"They would have died for Bajor," she declared, unerring in her zeal. Suddenly he felt weary of the whole thing again. She would die, and then the next terrorist would come, kill his share of Cardassians and Bajorans, be arrested, make similar proud speeches and die as well. Sometimes he wished he had never heard of the planet.

And yet there were ways to reach the Bajorans, at least some of them.

"What if I gave you a chance?" he asked suddenly.

"A chance to do what?" she shot back. "Declare how sorry I am so you can use it in your propaganda to discourage other patriots? A chance to become a collaborator like the apothecary or that pathetic shapeshifter?"

"A chance to kill me," Dukat said. "Since you are so sure you could do it."

For the first time, he saw her looking stunned. She didn't say anything. The unguarded surprise in her face suited her as much as the anger and zeal earlier had done. Suddenly he wondered how she would look if he were able to make her laugh, not in mockery or defiance but in genuine amusement. There was a softness in a woman's face which only laughter seemed able to evoke, though he doubted there was anything soft left in the young red- headed woman now silently staring at him. He wasn't even sure whether he wanted it to be there. He rose from his chair, circled the desk and stepped closer to her, stopping when he was just out of arm's reach.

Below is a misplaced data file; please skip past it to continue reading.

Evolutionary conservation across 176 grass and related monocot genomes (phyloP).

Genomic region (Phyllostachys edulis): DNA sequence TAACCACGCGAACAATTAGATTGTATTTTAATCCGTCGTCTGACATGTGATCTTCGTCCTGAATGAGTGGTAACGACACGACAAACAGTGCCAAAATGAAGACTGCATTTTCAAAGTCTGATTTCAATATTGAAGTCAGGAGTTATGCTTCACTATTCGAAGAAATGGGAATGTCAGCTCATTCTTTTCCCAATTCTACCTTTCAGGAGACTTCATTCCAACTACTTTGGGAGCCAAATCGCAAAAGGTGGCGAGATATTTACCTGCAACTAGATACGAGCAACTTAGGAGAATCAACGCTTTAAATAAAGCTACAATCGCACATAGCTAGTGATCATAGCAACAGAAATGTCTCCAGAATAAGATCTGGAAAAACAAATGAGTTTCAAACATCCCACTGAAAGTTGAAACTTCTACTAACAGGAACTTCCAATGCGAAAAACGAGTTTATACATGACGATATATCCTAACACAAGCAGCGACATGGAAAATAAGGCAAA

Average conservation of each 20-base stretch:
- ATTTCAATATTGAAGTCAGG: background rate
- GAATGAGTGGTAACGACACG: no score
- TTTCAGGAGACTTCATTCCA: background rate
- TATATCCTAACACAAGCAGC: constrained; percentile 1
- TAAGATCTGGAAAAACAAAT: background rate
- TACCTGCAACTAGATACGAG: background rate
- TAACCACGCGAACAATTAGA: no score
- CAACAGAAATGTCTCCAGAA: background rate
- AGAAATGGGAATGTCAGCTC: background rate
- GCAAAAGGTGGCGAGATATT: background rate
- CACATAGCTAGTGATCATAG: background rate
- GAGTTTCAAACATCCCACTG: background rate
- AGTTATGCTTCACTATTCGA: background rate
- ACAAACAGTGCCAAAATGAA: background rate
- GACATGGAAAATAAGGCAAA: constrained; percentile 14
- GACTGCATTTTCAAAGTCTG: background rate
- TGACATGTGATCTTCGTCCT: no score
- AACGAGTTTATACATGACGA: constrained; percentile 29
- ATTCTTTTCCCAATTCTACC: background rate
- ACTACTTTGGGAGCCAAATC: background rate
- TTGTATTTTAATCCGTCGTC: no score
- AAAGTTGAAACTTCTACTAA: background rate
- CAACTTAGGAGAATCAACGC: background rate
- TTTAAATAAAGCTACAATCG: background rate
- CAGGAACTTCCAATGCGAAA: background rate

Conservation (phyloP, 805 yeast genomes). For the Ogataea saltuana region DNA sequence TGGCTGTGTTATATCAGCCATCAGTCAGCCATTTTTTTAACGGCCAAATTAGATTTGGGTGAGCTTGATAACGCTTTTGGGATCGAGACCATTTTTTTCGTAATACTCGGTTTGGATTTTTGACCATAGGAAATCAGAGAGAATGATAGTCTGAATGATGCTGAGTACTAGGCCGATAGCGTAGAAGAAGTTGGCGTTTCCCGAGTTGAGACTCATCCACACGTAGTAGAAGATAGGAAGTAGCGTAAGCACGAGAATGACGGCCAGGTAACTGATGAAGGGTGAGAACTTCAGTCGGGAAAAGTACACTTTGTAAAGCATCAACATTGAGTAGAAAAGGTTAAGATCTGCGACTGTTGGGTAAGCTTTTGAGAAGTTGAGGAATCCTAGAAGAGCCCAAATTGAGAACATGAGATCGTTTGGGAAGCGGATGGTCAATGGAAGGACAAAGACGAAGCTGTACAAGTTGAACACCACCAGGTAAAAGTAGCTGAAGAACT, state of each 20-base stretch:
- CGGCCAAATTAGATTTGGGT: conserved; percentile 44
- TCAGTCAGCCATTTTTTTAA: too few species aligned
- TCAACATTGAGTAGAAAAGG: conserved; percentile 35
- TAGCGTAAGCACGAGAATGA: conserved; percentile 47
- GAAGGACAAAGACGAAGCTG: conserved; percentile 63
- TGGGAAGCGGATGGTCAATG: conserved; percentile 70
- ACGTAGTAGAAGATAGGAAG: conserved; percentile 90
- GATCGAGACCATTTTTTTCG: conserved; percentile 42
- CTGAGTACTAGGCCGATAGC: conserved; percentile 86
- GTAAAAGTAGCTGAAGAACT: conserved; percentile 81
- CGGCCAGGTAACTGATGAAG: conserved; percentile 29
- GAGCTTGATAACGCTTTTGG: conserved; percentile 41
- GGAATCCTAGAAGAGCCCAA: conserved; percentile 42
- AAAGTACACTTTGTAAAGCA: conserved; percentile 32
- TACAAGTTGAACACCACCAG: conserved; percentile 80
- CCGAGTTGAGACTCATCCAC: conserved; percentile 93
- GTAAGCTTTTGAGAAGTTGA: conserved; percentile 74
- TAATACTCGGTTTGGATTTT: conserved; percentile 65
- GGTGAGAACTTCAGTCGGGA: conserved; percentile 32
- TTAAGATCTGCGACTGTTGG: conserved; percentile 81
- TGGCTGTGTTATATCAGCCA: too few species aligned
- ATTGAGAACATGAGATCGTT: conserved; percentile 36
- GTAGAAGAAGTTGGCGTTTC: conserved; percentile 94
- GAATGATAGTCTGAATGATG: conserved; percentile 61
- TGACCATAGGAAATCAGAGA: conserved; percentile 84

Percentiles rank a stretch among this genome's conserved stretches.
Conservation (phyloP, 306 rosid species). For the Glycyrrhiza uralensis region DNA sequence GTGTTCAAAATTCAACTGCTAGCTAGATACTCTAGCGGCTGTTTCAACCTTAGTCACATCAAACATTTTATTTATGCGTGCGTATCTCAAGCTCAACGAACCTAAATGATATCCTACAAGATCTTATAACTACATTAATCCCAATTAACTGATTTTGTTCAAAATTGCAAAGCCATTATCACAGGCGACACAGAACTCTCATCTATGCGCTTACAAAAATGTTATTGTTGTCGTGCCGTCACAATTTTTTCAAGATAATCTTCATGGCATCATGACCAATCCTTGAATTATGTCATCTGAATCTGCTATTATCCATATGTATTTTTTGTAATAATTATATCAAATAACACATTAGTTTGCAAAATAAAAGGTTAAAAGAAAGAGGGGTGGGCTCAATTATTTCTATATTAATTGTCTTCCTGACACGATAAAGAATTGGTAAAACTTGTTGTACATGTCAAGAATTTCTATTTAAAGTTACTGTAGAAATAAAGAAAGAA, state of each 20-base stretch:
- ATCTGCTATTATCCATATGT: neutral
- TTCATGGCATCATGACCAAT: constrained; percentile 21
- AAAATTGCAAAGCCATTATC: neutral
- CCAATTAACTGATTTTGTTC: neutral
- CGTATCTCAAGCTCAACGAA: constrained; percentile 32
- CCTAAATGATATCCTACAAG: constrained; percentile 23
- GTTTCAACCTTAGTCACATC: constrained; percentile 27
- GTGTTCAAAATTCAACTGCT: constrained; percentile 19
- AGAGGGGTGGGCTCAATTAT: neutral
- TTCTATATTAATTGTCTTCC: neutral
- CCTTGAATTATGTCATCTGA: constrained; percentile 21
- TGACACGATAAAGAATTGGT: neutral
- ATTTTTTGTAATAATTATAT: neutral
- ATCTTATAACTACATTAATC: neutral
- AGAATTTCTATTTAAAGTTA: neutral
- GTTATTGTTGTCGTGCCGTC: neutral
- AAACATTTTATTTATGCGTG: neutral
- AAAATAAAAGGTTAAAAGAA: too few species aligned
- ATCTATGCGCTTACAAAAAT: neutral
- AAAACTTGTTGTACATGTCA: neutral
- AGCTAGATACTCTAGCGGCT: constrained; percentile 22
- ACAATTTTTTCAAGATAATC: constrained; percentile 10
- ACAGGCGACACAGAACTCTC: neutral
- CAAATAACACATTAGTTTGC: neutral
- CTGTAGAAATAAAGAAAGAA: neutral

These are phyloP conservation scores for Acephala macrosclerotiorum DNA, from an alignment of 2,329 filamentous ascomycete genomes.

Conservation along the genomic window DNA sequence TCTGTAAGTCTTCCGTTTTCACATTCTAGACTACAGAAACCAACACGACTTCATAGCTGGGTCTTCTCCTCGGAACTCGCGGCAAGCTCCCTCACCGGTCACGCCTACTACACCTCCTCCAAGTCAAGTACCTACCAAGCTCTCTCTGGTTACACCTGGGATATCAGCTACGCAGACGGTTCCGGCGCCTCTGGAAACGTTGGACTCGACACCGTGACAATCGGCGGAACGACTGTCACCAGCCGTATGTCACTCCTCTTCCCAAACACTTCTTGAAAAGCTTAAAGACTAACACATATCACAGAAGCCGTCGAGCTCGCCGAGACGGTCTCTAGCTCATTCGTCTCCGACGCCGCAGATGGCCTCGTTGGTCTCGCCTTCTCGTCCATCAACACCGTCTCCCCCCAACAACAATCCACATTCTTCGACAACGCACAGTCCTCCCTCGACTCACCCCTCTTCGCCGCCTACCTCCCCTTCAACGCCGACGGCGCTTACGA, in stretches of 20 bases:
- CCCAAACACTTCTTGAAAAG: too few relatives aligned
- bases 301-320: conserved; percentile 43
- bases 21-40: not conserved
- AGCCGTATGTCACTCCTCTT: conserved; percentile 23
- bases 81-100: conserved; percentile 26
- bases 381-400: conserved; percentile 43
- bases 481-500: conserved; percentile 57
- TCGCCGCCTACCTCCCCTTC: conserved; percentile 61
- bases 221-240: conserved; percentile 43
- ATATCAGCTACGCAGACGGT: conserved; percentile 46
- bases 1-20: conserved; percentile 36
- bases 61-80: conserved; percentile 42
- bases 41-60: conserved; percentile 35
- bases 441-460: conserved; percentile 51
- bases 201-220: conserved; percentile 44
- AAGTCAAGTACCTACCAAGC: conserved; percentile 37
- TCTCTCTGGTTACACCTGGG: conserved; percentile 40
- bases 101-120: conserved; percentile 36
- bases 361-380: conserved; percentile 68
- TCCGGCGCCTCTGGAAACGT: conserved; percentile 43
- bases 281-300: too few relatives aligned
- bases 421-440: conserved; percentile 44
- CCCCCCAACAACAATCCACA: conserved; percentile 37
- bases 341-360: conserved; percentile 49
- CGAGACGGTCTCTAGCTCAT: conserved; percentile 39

Slowly, her eyes still flickering in hate and disbelief, she held out her cuffed wrists.

"Ah, no," he said. "First things first. If by some remote chance you could manage to kill me now, you would be able to wreak all kind of havoc in my office, and we can't have that now, can we? We'll have to find a more suitable environment for this particular little experiment."

This close, he could smell the scent of her; sweat, the dirt and grime of the orb processing she had pretended to work at, but also, unmistakably, traces of a spice mixture he recognised. She must have eaten hasperat before Odo had arrested her. He wondered what she would smell like if someone gave her a bath and washed her hair. Not that he would ever find out, even if things went his way. He was curious, somewhat interested and yes, attracted, but hardly suicidal. Keep her alive for longer than a few hours at most and she *would* kill him.

"What kind of environment?" she asked, sounding suspicious.

He let his smile reach his eyes.

"What do you think?" he asked.

With a bat of her eyelashes, her uncertainty was gone and her boundless contempt was back.

"I'd rather die," she spat.